If I’m the only one who was surprised and saddened to see Lindsay Nordell’s remarkably flip attitude toward basic fairness in Yale’s disciplinary process (“Harvard’s sexual assault policy shameful,” 9/19), then the apathy of Yale students toward individual rights and personal freedom must be at an all-time high. Nordell writes that “students must be cognizant of the fact that in certain situations they may be at risk — of being accused of sexual assault, and they should use their common sense to avoid those circumstances. If this impinges on what some see as their intrinsic right to a drunken hookup, so be it.”

Translation: Those falsely accused of sexual assault should blame themselves. The irony in Nordell’s blame-the-victim argument isn’t what you’d call subtle.

Nordell puts a pretty benign spin on the situation. But the rights at risk of being violated are more serious than the right to casual sex: they include the right to an attorney, to confront one’s accuser, to cross-examine witnesses, to refrain from giving self-incriminating testimony, and to testify on one’s own behalf. It’s true that Yale doesn’t legally have to incorporate these basic freedoms; but just because Yale is free to perpetrate injustice doesn’t mean it should. Yale students should expect to be afforded these fundamental protections not because our legal system provides them, but because they are inherently just restraints on prosecutorial abuse.

The problems with unfair campus disciplinary procedures aren’t merely hypothetical. A couple of years ago, a Brandeis University junior named David Schaer was accused of “unwanted sexual activity.” Schaer was informed of a judicial proceeding initiated against him six weeks after the alleged incident. At the proceeding he was forbidden to have a lawyer, and was denied the opportunity to read the testimony against him until the trial itself, preventing him from preparing any sort of cross-examination. A woman who saw the accuser a month after the alleged incident was allowed to testify that the accuser looked like a rape victim. Amid campuswide hysteria, Schaer was convicted, suspended and ordered into counseling. Vicious signs were taped to his door and petitions calling for his further suspension circulated around the Brandeis campus. Schaer’s life was essentially ruined.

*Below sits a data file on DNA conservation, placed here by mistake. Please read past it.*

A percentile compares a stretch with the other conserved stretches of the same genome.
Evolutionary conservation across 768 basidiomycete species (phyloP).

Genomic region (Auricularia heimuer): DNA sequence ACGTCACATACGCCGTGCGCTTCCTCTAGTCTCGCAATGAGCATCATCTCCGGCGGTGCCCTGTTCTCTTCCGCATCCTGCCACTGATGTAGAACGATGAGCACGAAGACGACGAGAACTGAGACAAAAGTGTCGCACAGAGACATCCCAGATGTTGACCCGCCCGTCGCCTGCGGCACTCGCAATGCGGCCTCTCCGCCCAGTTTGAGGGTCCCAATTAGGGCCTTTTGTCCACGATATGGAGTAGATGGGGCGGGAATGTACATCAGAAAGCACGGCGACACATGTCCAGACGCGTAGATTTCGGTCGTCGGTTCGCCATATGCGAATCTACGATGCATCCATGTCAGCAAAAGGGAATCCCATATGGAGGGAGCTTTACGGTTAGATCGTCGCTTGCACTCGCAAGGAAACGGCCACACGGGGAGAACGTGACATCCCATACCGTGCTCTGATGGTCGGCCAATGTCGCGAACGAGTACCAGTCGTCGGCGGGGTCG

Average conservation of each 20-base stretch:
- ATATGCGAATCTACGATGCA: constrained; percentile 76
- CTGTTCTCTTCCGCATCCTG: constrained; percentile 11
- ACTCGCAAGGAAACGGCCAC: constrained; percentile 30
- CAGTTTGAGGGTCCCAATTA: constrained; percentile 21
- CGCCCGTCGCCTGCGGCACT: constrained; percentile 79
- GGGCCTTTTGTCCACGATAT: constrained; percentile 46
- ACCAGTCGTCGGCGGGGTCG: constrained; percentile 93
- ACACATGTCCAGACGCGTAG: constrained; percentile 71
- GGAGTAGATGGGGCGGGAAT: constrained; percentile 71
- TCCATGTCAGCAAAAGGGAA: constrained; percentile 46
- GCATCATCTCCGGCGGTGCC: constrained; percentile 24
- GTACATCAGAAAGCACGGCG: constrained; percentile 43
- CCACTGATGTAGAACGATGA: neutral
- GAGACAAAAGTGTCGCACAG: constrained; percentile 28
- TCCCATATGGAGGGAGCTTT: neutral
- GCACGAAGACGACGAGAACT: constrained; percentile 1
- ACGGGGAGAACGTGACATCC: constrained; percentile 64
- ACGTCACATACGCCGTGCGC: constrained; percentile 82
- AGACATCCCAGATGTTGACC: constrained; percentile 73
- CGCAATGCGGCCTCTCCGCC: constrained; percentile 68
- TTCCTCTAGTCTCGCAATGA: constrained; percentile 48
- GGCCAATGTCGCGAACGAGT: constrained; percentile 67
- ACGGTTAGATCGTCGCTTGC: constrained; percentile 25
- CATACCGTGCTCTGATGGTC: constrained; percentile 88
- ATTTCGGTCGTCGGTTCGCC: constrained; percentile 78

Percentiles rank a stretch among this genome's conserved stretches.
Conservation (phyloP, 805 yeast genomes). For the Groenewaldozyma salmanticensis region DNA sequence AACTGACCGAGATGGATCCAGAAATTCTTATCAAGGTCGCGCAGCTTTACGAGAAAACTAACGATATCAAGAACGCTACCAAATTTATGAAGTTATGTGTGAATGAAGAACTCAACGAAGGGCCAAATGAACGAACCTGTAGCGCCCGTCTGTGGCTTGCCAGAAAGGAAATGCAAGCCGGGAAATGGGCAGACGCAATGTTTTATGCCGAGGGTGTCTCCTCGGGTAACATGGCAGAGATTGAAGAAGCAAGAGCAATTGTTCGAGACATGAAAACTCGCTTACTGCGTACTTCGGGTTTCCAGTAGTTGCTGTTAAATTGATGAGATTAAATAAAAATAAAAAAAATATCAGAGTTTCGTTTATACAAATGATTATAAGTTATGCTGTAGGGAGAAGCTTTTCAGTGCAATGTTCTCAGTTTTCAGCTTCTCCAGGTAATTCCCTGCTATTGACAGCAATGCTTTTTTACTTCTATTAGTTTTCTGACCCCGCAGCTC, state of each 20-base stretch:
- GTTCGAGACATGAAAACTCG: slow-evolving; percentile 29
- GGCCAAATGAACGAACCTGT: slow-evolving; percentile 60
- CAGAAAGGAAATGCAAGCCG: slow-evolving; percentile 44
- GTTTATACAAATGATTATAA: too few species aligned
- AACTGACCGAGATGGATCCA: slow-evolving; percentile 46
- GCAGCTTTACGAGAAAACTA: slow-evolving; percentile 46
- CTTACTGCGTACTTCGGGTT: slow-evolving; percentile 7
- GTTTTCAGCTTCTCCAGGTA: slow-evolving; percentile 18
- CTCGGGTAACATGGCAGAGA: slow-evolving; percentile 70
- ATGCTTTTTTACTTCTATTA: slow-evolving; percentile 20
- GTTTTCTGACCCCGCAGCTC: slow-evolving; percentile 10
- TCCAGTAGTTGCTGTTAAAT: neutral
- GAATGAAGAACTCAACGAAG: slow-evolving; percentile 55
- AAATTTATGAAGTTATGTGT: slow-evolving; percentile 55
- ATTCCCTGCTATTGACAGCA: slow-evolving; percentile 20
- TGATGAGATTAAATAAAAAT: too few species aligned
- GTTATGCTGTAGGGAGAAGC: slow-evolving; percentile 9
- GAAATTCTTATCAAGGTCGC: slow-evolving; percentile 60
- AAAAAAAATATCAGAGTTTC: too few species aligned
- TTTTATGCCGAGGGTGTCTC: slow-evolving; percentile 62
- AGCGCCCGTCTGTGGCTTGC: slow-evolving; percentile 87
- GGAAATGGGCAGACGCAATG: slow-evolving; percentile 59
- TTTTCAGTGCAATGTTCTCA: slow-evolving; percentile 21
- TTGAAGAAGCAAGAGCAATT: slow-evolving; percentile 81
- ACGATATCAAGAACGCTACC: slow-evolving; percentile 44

The disciplinary policies of many schools require this kind of blatantly biased judicial proceeding. At Columbia, “the [accused] student does not necessarily have the right to be present to hear other witnesses and does not have the right to cross-examine witnesses or prevent the consideration of relevant evidence. In addition, although students are always free to consult with an attorney, they are not permitted to have an attorney present during a disciplinary hearing or at any appeal.” At Princeton, an accused student may not remain silent during questioning — he must give self-incriminating testimony or risk the initiation of separate disciplinary action by the administration.

And what about here at Yale? The accused here are permitted to have a legal adviser who “may counsel the student but has no right to speak to the committee or otherwise participate directly in the proceeding.” A student accused of sexual misconduct does not have the right to confront his accuser during the proceeding, nor may he cross-examine his accuser unless specifically permitted to do so by the chairman of the investigating committee.

It’s troubling to know that when accused of wrongdoing, Yale students are denied the protections rightly enjoyed by defendants in the general population. Nordell lists the maintenance of “an atmosphere of safety and support” as one of the administration’s primary responsibilities. But by stacking the deck against defendants from the beginning, Yale’s formal disciplinary policy blurs the distinction between accusation and conviction. So, how safe do you feel?

Seth Schlessinger is a senior in Jonathan Edwards College.